According to a recent study [1], the “super endowments” sailed past their peers by loading up real estate, commodities, and “private equity,” precisely the sectors that underwent necrosis this year. Private equity is the subprime version of corporate finance, acquiring non-public companies with a minimum down payment and the maximum of debt.

David Swenson, the legendary manager of the Yale Endowment, learned one trick: buy on dips in the equity market with all the borrowed money he could get. The alumni network on Wall Street made sure that the university endowments were first in line for the hottest deals. That worked until 2008. We do not know how far the private equity holdings of Harvard and Yale have fallen, but the traded equity price of the Blackstone Group, a leading private equity firm, is a fair gauge. It is down from its $35 initial offering last year to only $4.65 today, a drop of 87%. Commodities, meanwhile, have fallen by half.

For a quarter of a century, the inbred products of the Ivy League puppy mills have known nothing but a rising trend in asset prices. About the origin of this trend, they were incurious. The Reagan administration had encountered a stock market in 1981 trading 50% below its the long-term trend. Reagan restored the equity market to trend by cutting taxes, suppressing inflation and easing some regulations. The private equity sharps were fleas traveling on Reagan’s dog. They simply rode the trend with the maximum of leverage.

Now that the stock market has collapsed, the private equity strategies cannot repay their debt, and their returns have evaporated. Note that equity investors spent a decade in the cold, from 1973 to 1983; it may be even worse this time. The maturities on debt issued to finance private equity deals will come due long before the recovery.

Over the long term, we know that the average investment cannot grow faster than the economy, for investments ultimately are valued according to cash flows, and cash flows stem from economic growth. Real American gross domestic product grew by 2% a year on average between 1929 and 2007. Whence came the enormous returns to the Ivy League? Some of them surely came from betting on the right horses, but most came from privileged access to leverage.

One recalls Ferdinand I of Austria (1793-1875), deposed for incompetence after the 1848 Revolution, who apocryphally shot an eagle, and said: “It’s got to be an eagle, but it’s only got one head!” Ferdinand thought the two-headed bird of his family crest was the norm, just as the pink-shirted, suspender-wearing Ivy Leaguers thought that two-digit returns were the norm for their investments.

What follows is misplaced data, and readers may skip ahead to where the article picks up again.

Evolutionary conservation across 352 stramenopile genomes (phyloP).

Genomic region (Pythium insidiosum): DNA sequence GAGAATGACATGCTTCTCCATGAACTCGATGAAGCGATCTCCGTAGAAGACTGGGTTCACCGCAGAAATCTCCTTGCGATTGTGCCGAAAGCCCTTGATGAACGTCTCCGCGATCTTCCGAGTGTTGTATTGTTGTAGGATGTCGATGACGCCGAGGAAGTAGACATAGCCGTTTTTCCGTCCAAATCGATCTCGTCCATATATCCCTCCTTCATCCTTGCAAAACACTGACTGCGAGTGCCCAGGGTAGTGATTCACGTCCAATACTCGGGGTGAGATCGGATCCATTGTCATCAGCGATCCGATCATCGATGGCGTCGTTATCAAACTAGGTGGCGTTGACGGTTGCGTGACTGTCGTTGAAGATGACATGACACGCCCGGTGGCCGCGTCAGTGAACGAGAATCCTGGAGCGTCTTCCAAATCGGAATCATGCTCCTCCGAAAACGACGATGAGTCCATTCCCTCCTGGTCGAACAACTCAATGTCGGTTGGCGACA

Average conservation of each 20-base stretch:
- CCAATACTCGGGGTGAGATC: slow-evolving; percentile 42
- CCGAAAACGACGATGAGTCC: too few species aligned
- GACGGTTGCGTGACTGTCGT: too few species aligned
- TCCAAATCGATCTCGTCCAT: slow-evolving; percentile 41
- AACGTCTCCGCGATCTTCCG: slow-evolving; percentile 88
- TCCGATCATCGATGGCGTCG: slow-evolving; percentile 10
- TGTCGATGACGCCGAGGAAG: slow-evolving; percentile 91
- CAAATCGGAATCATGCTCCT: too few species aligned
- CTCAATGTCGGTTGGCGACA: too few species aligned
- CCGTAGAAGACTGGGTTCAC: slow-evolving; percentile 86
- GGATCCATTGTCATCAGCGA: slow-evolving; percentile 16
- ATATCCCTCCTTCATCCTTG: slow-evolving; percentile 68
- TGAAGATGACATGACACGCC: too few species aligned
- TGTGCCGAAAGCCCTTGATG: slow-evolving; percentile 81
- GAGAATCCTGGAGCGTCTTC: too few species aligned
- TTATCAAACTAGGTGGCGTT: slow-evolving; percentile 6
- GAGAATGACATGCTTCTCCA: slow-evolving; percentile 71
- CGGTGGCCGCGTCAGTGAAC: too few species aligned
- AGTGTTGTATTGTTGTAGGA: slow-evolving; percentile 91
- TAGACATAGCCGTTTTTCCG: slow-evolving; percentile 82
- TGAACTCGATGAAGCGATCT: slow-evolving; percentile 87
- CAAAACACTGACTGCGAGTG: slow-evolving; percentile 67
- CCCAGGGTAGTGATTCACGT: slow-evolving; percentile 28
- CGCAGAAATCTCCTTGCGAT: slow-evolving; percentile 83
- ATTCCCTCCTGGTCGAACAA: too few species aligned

The same privileged access to leverage allowed the investment banks to produce return on equity in excess of 20% year in, year out, by selling structured products, as I explained in a recent essay (Lehman and the end of the era of leverage, Asia Times Online, September 16, 2008). For the 10 years through 2007, American homeowners joined the party, with returns in excess of 20% of their home equity (10% home price appreciation more than doubles with leverage).

Investment banks were levered long the leverage, so to speak. The more leverage the world demanded, the more Wall Street could charge for ever-more-arcane methods of packaging leverage, and the higher the returns to leverage providers.

That explains how a Washington political operative like Rahm Emanuel, now Obama’s chief of staff, who studied ballet rather than balance sheets, could earn a reported $16.2 million in two-and-a-half years at Wasserstein Perella, the mergers and acquisitions boutique. At the height of the bubble, Bruce Wasserstein’s firm sold out to Germany’s Dresdner Bank for the fairy-tale sum of $1.6 billion. Even the crumbs from Wasserstein’s loaf could make a Chicago politician rich.

Without leverage, the clever folk around Barack Obama are fleas without a dog. None of them invented anything, introduced an important new product, opened a new market, or did anything that reached into the lives of ordinary people. They wore expensive cufflinks, read balance sheets, exercised regularly, sat on philanthropic boards, and assumed that their flea’s ride on the Reagan dog would last forever.

All they knew was leverage, and now that the world is de-levering, they are trying to put leverage back into the system. One almost can hear Mortimer Duke, Don Ameche’s charcter in Trading Places, shouting, “Now, you listen to me! I want trading reopened right now. Get those brokers back in here! Turn those machines back on!”

Of course, nothing excludes the possibility that Obama’s team will come up with something constructive. But there is no reason to expect a drastic change from the crisis response of the same sort of people (starting with Treasury Secretary Paulson) in the Bush administration. They will bail out incompetent, failing firms and drop money from helicopters and call it a stimulus package. And it will turn out no better than it did for the humiliated Republicans.